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Thursday 18 October 2012

Ramblings About My Brain, Creativity and Inner-Critics

How's it going?

I'm tired. It's the good kind of tired, where you feel like you deserve sleep come the end of the day. And recently, I've been sleeping okay. It's mostly because of music; I set myself a playlist, which helps me drift off into random thoughts; which in turn sends me to sleep.

I've been much better with the crazy-brain stuff recently. I've found ways to shut off, to relax, to play an xBox game without feeling guilty. I recommend it. Sure, I still feel the pressure to write a masterful screenplay anytime in the next nine minutes, but I've got better at saying, "hey, it doesn't actually have to be tonight."

The pressure in your own brain can be such a creativity killer. I think that when I put pressure on myself, it makes me PRODUCTIVE, but it doesn't make me CREATIVE.


I don't know how or when you're the most creative, but for me, it's when I'm relaxed. Those rare moments where I actually allow myself to notice that the sun is shining, or when I engage in a conversation to the point where I forget I need to check my Twitter account. In those rare moments, I can find the silliness and interestingness in all the things around me. Like when I saw Paranormal Activity 4 yesterday; I spent the whole time laughing to myself because I had a new film idea circling in my mind. It happens when I let myself off the hook.

But the obsessive pressure soon comes back, and it needs to; because it helps me get projects finished. A lot of people have ideas -- plenty of them -- but the days turn into months and into years and into coffins because they just don't have the energy or willpower to do anything. And sure, there are often legitimate excuses; but even so; you can always do your creative work after the lights are out, or in your lunch break, or when the prison guard is napping. I think in many ways, I am lucky and privileged to have an inner-nutcase who keeps me productive, because many people don't have it. They sleep better, but they complete less projects.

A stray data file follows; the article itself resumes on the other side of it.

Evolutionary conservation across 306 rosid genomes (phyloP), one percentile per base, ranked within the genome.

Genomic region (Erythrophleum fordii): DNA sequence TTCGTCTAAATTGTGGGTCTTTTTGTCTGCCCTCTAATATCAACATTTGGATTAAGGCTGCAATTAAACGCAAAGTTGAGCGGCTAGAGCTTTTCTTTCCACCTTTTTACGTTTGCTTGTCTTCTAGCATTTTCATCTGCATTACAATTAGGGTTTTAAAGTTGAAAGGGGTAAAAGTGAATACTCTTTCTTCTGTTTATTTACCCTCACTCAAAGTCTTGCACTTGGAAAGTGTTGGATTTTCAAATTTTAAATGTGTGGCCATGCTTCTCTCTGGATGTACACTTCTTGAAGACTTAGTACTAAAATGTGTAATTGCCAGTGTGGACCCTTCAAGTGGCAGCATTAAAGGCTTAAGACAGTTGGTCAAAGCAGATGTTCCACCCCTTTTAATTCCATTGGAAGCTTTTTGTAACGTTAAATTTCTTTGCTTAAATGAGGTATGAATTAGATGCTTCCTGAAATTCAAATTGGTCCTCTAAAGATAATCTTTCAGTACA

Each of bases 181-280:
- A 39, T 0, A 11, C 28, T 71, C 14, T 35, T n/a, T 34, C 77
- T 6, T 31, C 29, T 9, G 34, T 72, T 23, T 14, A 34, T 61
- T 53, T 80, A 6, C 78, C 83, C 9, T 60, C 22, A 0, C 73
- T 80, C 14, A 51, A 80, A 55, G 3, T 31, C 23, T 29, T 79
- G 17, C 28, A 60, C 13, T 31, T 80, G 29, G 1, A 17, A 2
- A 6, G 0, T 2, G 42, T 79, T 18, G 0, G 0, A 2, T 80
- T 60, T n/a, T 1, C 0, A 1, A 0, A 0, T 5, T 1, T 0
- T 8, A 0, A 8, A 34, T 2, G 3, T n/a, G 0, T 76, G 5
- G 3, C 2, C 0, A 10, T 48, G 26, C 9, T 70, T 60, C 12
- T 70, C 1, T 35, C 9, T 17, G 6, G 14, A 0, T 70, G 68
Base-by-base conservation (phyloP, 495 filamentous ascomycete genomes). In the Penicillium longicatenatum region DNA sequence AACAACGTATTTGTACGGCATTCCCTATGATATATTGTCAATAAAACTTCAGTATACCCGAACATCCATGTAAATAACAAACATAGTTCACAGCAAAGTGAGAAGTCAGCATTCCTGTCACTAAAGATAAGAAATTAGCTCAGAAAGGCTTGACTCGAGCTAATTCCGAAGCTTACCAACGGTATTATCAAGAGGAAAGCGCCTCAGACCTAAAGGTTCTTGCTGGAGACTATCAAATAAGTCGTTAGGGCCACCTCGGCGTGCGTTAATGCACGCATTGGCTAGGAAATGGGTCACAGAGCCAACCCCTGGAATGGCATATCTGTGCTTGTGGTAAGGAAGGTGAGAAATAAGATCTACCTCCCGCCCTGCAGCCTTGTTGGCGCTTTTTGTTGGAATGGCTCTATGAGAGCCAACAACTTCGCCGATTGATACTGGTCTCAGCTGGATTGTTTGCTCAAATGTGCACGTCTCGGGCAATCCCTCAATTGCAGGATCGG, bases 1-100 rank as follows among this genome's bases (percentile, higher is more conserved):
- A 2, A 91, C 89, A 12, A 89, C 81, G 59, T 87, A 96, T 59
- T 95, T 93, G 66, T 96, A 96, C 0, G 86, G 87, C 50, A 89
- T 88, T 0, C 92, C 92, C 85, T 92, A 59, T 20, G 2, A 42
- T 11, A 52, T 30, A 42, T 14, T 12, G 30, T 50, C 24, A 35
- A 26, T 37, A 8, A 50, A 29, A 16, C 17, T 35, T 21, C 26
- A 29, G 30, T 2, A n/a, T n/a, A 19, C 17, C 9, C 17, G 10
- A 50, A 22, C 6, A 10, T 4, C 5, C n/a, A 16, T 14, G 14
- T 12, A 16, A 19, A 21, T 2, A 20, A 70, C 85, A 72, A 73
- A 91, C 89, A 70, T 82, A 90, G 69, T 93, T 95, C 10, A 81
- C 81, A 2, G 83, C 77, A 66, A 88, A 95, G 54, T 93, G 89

What is creativity? Who knows, there are so many definitions. For me personally,  it's a feeling, a moment; when my sensibilities are shaken or inspired by something I've seen or experienced, or something I am feeling inside of me. When my curiosity is sparked --- and what that leads to, is a new insight, a new way of looking at something. And then the hope is that my talent and skill; which gets sharper each time it's used; is able to pick up on the insight and turn it into something artistic that resonates with the reader/audience.

My inner-critic just said to me, sarcastically, "great job trying to explain creativity in one paragraph on a film blog!"

What is the point of the inner-critic? He's a fascinating fellow, don't you think? I wrote a post a few days ago about 10 People To Avoid In Creative Industries. But honestly; all those people that you'll meet externally, also exist inside of yourself. Your inner-critic can be ruthless! Egotism is an inner-critic under threat, and The Drama Queen is an inner-critic needing attention. At its worst; the inner-critic makes you a perfectionist who is never happy---- at its best, you can teach your critic to be more nurturing, to speak in more useful and less harsh tones. It's not easy to be kind to yourself, but it'll make you a better artist. 

An article was published a few days ago about how Creativity Is A Mental Illness. I call bullshit. A mental illness is a mental illness, creativity is creativity. And sure, creatives have, for centuries, driven themselves crazy because of the ideas and disturbances in their heads--- but so have people who photocopy paper for a living. To think of the artist's calling as special or anymore important than anyone elses is, to me, a thought of pure egotism. And I argue with other artists about this all the time. Usually actors; I'm not sure why, but they often think they're doing Gods work. I think they're just acting. 

And I'm just writing. And you're just reading. Nothing I do or an actor does is more important than the small but great things anybody is capable of doing on any given day. To quote Woody Allen, "Whatever works."

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